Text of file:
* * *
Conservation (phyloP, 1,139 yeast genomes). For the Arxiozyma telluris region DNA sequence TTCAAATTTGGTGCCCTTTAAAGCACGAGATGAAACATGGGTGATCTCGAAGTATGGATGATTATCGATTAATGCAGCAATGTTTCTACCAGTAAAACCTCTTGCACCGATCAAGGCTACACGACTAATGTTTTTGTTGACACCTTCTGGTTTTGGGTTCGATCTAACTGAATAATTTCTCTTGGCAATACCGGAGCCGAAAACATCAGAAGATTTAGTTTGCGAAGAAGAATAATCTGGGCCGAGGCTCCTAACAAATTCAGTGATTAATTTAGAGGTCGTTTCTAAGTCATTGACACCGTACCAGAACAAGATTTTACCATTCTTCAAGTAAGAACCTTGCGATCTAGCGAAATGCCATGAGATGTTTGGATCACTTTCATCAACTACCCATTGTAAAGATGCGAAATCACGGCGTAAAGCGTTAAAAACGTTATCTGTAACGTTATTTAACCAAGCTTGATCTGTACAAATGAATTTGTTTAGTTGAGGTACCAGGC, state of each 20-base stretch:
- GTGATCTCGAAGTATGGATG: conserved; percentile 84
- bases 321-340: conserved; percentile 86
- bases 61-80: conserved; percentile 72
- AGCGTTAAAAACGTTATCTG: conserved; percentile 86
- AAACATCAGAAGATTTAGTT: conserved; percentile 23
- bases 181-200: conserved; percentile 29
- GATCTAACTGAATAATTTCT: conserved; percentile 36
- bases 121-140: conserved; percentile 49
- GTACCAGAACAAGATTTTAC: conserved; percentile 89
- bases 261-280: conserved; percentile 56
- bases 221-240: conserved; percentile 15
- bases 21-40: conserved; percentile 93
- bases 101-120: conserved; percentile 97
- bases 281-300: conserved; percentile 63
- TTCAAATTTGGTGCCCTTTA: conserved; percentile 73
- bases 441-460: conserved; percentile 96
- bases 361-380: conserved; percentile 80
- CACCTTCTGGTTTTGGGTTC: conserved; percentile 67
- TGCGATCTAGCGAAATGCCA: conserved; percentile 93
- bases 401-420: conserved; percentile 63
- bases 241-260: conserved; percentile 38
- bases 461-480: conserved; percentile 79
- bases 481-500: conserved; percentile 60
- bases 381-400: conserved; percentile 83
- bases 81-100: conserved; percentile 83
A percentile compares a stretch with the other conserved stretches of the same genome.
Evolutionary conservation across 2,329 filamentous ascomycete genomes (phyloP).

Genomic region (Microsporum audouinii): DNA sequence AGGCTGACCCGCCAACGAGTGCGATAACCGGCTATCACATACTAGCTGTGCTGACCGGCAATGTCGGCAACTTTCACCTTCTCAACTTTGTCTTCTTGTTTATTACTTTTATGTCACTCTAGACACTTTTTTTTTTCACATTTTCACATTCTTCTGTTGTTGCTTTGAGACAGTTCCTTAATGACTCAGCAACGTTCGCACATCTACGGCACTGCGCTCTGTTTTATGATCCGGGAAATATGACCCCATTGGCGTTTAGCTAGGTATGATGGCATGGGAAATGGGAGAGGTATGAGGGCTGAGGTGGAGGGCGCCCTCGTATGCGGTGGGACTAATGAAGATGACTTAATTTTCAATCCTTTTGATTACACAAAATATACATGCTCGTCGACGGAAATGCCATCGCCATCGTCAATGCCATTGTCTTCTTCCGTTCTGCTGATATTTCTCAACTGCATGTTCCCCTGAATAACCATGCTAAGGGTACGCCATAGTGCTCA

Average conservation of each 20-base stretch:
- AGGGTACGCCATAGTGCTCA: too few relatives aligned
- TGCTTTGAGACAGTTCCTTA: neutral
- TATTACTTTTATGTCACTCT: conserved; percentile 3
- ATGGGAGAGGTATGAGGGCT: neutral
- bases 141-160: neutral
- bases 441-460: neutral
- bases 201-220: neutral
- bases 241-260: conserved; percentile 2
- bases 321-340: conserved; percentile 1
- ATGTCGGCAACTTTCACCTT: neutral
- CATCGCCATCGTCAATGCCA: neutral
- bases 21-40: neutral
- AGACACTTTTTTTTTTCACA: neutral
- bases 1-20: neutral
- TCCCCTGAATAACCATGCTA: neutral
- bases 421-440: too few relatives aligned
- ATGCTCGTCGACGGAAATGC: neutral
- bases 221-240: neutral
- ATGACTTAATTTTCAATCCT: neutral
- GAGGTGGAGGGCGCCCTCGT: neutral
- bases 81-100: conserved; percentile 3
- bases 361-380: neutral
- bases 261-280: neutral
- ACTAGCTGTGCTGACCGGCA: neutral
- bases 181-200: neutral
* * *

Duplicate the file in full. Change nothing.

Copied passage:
Conservation (phyloP, 1,139 yeast genomes). For the Arxiozyma telluris region DNA sequence TTCAAATTTGGTGCCCTTTAAAGCACGAGATGAAACATGGGTGATCTCGAAGTATGGATGATTATCGATTAATGCAGCAATGTTTCTACCAGTAAAACCTCTTGCACCGATCAAGGCTACACGACTAATGTTTTTGTTGACACCTTCTGGTTTTGGGTTCGATCTAACTGAATAATTTCTCTTGGCAATACCGGAGCCGAAAACATCAGAAGATTTAGTTTGCGAAGAAGAATAATCTGGGCCGAGGCTCCTAACAAATTCAGTGATTAATTTAGAGGTCGTTTCTAAGTCATTGACACCGTACCAGAACAAGATTTTACCATTCTTCAAGTAAGAACCTTGCGATCTAGCGAAATGCCATGAGATGTTTGGATCACTTTCATCAACTACCCATTGTAAAGATGCGAAATCACGGCGTAAAGCGTTAAAAACGTTATCTGTAACGTTATTTAACCAAGCTTGATCTGTACAAATGAATTTGTTTAGTTGAGGTACCAGGC, state of each 20-base stretch:
- GTGATCTCGAAGTATGGATG: conserved; percentile 84
- bases 321-340: conserved; percentile 86
- bases 61-80: conserved; percentile 72
- AGCGTTAAAAACGTTATCTG: conserved; percentile 86
- AAACATCAGAAGATTTAGTT: conserved; percentile 23
- bases 181-200: conserved; percentile 29
- GATCTAACTGAATAATTTCT: conserved; percentile 36
- bases 121-140: conserved; percentile 49
- GTACCAGAACAAGATTTTAC: conserved; percentile 89
- bases 261-280: conserved; percentile 56
- bases 221-240: conserved; percentile 15
- bases 21-40: conserved; percentile 93
- bases 101-120: conserved; percentile 97
- bases 281-300: conserved; percentile 63
- TTCAAATTTGGTGCCCTTTA: conserved; percentile 73
- bases 441-460: conserved; percentile 96
- bases 361-380: conserved; percentile 80
- CACCTTCTGGTTTTGGGTTC: conserved; percentile 67
- TGCGATCTAGCGAAATGCCA: conserved; percentile 93
- bases 401-420: conserved; percentile 63
- bases 241-260: conserved; percentile 38
- bases 461-480: conserved; percentile 79
- bases 481-500: conserved; percentile 60
- bases 381-400: conserved; percentile 83
- bases 81-100: conserved; percentile 83
A percentile compares a stretch with the other conserved stretches of the same genome.
Evolutionary conservation across 2,329 filamentous ascomycete genomes (phyloP).

Genomic region (Microsporum audouinii): DNA sequence AGGCTGACCCGCCAACGAGTGCGATAACCGGCTATCACATACTAGCTGTGCTGACCGGCAATGTCGGCAACTTTCACCTTCTCAACTTTGTCTTCTTGTTTATTACTTTTATGTCACTCTAGACACTTTTTTTTTTCACATTTTCACATTCTTCTGTTGTTGCTTTGAGACAGTTCCTTAATGACTCAGCAACGTTCGCACATCTACGGCACTGCGCTCTGTTTTATGATCCGGGAAATATGACCCCATTGGCGTTTAGCTAGGTATGATGGCATGGGAAATGGGAGAGGTATGAGGGCTGAGGTGGAGGGCGCCCTCGTATGCGGTGGGACTAATGAAGATGACTTAATTTTCAATCCTTTTGATTACACAAAATATACATGCTCGTCGACGGAAATGCCATCGCCATCGTCAATGCCATTGTCTTCTTCCGTTCTGCTGATATTTCTCAACTGCATGTTCCCCTGAATAACCATGCTAAGGGTACGCCATAGTGCTCA

Average conservation of each 20-base stretch:
- AGGGTACGCCATAGTGCTCA: too few relatives aligned
- TGCTTTGAGACAGTTCCTTA: neutral
- TATTACTTTTATGTCACTCT: conserved; percentile 3
- ATGGGAGAGGTATGAGGGCT: neutral
- bases 141-160: neutral
- bases 441-460: neutral
- bases 201-220: neutral
- bases 241-260: conserved; percentile 2
- bases 321-340: conserved; percentile 1
- ATGTCGGCAACTTTCACCTT: neutral
- CATCGCCATCGTCAATGCCA: neutral
- bases 21-40: neutral
- AGACACTTTTTTTTTTCACA: neutral
- bases 1-20: neutral
- TCCCCTGAATAACCATGCTA: neutral
- bases 421-440: too few relatives aligned
- ATGCTCGTCGACGGAAATGC: neutral
- bases 221-240: neutral
- ATGACTTAATTTTCAATCCT: neutral
- GAGGTGGAGGGCGCCCTCGT: neutral
- bases 81-100: conserved; percentile 3
- bases 361-380: neutral
- bases 261-280: neutral
- ACTAGCTGTGCTGACCGGCA: neutral
- bases 181-200: neutral